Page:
The truth will out thanks to the power of tweets

Why the awesome power wielded by the Twittering classes has finally put paid to the old adage that all publicity is good publicity

In an age when icons crumble almost on a daily basis, will we now have to revisit one of the most fundamental tenets of communications – that all publicity is good publicity? Whether stated explicitly or not, this has been the historic theory that has underpinned almost everything from public relations and advertising to political campaigning.

A precise, accurate, targeted message is good if you can come up with one. But in a cluttered and confused world, surely it is impact, visibility and presence in the public domain that counts? “Bad” doesn’t enter into it, particularly if an element of humour is involved, although you do have to get your timing right.

John Major described his affair with Edwina Currie as “the most shameful” event in his life. Actually, it overturned his reputation as the grey man of politics and broadened his appeal for posterity. Leaked at the appropriate time, it might even have helped him win a second General Election.

However, there have always been things to avoid under the “all publicity is good publicity” banner – at least in the UK.

Being unkind to small, furry animals has always gone down very badly and, in a more contemporary vein, there is absolutely no way back from using public money to build duck houses in one’s lake.

But, in the age of Tweets and Facebook, is the “bad can equal good” theory of publicity still sustainable? And how will it inform the way the political party spinners fight the next election, which is now less than eight months away?

Tweet power is starting to look awesome as Carter Ruck, the firm of solicitors that not even all solicitors care for, found out earlier this month.

When they engaged in the disgraceful, but entirely lawful, exercise of trying to protect the confidentiality of the information in a written question before the House of Commons they were shot down by the instantaneous, concentrated fire of Twitter.

There is no good news whatsoever in the bad publicity generated for Carter Ruck and the firm’s client Trafigura.

As a result, there should be a much-reduced enthusiasm among the legal profession for “super-injunctions” or gagging orders as they are more precisely known.

Politicians will have to watch out in the run-up to the General Election because if they put a single step wrong they can be Twittered out of existence before lunch.

Because the implications of studio and audience location do not appear to have been thought through by the BBC, Griffin was allowed to harvest the small, furry animal vote. But his star will soon fade because bad news really is bad news these days.

But what about Nick Griffin? Doesn’t his Question Time appearance suggest that there is life in the old adage yet? Despite having most of his limitations exposed mercilessly, the opportunity gave him an audience of 8 million and bucket-loads of free publicity. The result so far? More than 3,000 applicants to join the BNP, record traffic on its website and a steady flow of donations.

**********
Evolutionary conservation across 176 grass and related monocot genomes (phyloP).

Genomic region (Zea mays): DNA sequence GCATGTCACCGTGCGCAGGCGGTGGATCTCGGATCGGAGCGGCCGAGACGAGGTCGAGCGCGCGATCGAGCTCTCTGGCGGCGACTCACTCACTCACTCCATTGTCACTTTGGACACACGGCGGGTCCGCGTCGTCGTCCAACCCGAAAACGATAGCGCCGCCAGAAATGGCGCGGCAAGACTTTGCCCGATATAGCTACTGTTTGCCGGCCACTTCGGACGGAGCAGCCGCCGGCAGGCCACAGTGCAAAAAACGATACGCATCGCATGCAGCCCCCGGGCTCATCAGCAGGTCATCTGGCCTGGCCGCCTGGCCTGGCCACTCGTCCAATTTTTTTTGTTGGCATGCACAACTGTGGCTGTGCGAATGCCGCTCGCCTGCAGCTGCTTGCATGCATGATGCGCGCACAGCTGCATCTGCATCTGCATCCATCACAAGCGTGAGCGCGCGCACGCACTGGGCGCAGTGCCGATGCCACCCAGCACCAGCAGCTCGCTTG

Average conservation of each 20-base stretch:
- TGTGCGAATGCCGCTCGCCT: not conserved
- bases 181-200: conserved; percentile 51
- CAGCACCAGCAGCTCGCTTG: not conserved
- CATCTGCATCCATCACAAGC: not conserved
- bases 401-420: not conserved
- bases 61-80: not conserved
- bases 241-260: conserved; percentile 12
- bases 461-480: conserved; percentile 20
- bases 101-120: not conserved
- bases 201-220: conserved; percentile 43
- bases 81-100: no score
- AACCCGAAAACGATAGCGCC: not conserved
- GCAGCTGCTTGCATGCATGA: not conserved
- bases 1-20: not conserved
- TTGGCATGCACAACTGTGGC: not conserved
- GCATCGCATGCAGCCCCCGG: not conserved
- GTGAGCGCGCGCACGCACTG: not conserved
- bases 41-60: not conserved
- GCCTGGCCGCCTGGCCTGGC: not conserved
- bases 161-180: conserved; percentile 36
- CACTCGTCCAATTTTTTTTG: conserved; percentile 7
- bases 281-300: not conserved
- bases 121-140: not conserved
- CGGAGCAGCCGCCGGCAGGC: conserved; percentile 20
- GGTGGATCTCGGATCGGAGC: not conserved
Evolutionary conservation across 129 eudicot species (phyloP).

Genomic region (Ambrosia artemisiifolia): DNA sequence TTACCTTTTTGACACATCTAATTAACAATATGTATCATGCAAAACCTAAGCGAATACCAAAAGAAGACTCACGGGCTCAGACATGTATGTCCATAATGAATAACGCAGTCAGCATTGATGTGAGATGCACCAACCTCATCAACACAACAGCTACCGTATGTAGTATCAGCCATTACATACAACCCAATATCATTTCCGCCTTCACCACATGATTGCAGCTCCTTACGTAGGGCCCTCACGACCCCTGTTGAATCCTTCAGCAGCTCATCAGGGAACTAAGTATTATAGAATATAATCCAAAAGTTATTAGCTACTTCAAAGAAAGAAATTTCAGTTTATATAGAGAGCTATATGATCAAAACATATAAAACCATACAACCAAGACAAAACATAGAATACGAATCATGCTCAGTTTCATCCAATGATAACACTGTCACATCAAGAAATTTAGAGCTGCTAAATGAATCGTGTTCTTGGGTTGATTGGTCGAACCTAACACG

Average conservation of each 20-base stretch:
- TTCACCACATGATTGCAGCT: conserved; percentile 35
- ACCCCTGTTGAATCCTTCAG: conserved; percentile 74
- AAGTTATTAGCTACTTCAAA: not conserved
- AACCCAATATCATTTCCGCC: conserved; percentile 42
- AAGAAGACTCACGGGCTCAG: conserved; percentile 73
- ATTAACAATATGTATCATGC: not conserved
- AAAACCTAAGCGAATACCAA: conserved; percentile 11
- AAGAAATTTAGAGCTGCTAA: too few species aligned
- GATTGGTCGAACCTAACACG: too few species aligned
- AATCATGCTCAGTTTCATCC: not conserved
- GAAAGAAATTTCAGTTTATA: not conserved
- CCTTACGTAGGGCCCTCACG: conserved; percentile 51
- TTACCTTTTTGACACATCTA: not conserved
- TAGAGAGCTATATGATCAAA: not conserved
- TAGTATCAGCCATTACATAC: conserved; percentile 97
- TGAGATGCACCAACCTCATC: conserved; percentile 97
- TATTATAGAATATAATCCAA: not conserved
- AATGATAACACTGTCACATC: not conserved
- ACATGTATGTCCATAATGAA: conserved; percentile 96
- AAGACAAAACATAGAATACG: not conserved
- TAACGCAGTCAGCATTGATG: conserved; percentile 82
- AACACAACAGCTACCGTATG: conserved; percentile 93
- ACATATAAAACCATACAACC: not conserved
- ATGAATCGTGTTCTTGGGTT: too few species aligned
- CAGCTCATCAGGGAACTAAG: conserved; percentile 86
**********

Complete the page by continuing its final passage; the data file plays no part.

Griffin has even been so emboldened, or carried away, that he is now asking to be included in all televised leadership debates.

Over the longer term the “bad” publicity generated by Griffin and his more ridiculous views, amplified endlessly in the social media, will do the BNP no good at all. Short term he was handed a boost by the flawed nature of the Question Time programme.

It all must have seemed like a good idea at the time. Let’s do it at BBC Television Centre; it will be easy to control and secure – and after all only a few demonstrators managed to get over the gate.

But for obvious practical reasons, it then had to be a London audience, which in turn was representative of the capital’s large ethnic minorities.

hat meant all the questions were about Griffin and the BNP. By then the producers couldn’t turn it into an “ordinary” edition of the programme even if they had wanted to.

And so it turned into the Nick Griffin Show and he has won a great deal of undeserved sympathy because of what many saw as the BBC and David Dimbleby ganging up on the poor, defenceless right-winger.

Nick Griffin

Because the implications of studio and audience location do not appear to have been thought through by the BBC, Griffin was allowed to harvest the small, furry animal vote. But his star will soon fade because bad news really is bad news these days.

There is no escape from the blogosphere, as our more established party leaders are about to find out.

Was there ever a more difficult politician to market than Gordon Brown? He hasn’t even mastered the television age yet, and the internet is another country, as he proved conclusively in his initial YouTube outing.

David Cameron has a marked advantage. He can do television and is plausible online.

But both should remember that lies and evasions will be nailed more rapidly and comprehensively than at any time in history. The Twitter fusiliers will see to that and make sure that bad publicity stays bad – most of the time.

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